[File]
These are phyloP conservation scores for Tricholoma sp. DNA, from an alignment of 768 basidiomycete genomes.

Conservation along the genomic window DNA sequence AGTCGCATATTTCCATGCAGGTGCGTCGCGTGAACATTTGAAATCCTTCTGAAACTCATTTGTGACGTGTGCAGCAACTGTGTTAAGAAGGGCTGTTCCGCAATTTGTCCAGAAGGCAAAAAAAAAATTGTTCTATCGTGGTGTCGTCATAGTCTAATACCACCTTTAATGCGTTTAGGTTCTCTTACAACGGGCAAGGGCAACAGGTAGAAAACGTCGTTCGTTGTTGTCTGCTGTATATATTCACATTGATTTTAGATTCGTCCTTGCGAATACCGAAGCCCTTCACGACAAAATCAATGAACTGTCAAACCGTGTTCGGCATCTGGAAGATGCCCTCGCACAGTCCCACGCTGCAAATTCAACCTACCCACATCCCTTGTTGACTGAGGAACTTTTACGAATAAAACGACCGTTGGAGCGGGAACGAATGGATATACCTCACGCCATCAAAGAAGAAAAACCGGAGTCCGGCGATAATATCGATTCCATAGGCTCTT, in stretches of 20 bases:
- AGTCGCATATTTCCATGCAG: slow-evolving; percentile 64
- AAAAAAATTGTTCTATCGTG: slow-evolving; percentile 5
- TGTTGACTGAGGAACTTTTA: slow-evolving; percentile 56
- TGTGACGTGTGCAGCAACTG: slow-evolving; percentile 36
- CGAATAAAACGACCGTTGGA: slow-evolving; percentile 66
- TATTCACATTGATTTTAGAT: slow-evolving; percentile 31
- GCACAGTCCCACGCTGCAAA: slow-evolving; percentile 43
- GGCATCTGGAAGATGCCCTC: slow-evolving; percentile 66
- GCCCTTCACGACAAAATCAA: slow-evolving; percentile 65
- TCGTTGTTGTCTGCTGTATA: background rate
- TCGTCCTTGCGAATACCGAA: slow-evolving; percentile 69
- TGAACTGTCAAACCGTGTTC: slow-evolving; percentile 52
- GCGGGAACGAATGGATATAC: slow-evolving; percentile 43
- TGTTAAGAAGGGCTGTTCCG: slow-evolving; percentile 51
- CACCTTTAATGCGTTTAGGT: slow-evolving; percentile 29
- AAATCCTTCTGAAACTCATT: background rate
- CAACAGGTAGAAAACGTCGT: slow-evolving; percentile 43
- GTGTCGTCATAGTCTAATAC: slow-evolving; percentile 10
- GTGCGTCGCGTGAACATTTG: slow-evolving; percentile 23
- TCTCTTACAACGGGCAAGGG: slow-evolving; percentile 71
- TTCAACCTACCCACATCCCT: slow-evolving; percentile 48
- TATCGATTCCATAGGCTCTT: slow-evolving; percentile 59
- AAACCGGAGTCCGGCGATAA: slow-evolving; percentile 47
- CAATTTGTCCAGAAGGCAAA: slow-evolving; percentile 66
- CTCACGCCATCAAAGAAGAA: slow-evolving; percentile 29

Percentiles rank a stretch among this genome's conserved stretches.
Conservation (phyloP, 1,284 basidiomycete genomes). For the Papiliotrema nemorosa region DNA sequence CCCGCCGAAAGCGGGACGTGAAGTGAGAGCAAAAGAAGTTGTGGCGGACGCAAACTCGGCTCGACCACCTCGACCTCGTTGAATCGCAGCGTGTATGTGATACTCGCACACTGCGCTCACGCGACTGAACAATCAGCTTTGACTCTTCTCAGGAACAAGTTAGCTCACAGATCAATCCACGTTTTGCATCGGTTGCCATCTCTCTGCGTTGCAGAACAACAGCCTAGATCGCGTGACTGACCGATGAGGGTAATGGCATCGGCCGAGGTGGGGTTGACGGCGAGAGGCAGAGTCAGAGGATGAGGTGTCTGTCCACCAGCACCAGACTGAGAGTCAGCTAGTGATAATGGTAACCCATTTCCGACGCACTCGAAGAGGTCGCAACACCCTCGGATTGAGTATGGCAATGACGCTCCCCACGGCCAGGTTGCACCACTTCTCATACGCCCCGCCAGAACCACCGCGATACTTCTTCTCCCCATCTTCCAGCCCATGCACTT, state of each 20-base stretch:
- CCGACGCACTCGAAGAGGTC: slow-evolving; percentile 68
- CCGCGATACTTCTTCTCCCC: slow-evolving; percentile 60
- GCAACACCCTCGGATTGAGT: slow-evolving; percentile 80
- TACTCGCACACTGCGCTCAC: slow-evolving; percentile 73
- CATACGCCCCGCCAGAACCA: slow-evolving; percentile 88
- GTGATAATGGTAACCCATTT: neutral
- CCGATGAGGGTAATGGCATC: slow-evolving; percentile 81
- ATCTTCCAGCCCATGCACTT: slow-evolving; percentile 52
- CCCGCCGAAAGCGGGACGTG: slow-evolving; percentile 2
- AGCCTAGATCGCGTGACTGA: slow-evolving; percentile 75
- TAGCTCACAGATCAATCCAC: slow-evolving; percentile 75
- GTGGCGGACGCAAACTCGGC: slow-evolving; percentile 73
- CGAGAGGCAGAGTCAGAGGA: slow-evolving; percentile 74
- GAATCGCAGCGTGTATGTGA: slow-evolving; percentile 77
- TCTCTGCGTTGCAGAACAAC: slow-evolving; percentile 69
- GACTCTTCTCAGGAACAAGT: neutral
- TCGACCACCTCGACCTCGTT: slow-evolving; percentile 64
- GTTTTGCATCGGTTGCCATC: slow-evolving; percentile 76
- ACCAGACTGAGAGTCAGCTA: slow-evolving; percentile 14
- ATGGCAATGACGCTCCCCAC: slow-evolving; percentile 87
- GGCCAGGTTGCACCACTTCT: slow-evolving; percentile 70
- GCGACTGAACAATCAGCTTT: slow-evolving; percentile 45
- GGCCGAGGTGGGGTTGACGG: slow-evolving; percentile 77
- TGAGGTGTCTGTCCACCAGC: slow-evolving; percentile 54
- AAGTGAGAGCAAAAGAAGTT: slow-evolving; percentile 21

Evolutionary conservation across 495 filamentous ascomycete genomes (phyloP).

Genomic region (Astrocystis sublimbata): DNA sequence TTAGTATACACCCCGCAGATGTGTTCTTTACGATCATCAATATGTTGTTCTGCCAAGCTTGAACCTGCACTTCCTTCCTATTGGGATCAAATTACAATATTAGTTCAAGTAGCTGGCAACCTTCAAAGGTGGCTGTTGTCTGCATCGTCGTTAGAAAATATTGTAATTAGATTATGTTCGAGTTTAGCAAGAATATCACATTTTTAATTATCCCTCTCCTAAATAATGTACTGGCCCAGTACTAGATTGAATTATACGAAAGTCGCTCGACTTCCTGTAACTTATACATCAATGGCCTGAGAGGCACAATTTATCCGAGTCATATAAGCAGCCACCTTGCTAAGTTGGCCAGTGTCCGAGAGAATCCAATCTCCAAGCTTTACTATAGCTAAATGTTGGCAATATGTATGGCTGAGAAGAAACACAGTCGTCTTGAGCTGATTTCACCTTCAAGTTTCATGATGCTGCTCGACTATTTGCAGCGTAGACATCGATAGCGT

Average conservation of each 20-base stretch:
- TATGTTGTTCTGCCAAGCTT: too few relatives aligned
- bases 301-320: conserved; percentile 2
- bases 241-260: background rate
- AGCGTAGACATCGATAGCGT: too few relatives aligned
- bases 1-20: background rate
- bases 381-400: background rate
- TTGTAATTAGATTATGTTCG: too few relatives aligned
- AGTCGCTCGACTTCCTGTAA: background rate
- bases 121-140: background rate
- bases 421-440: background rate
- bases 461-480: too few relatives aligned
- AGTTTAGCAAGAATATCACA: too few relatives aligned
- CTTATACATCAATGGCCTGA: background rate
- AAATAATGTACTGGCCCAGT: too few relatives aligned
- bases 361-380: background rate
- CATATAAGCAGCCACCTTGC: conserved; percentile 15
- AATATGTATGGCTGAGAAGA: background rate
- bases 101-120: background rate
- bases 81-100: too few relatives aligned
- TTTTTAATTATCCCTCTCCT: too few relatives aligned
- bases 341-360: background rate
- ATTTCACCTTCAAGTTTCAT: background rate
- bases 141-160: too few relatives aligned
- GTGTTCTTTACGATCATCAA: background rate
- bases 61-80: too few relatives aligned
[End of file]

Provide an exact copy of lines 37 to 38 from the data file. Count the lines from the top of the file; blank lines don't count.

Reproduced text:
- ATCTTCCAGCCCATGCACTT: slow-evolving; percentile 52
- CCCGCCGAAAGCGGGACGTG: slow-evolving; percentile 2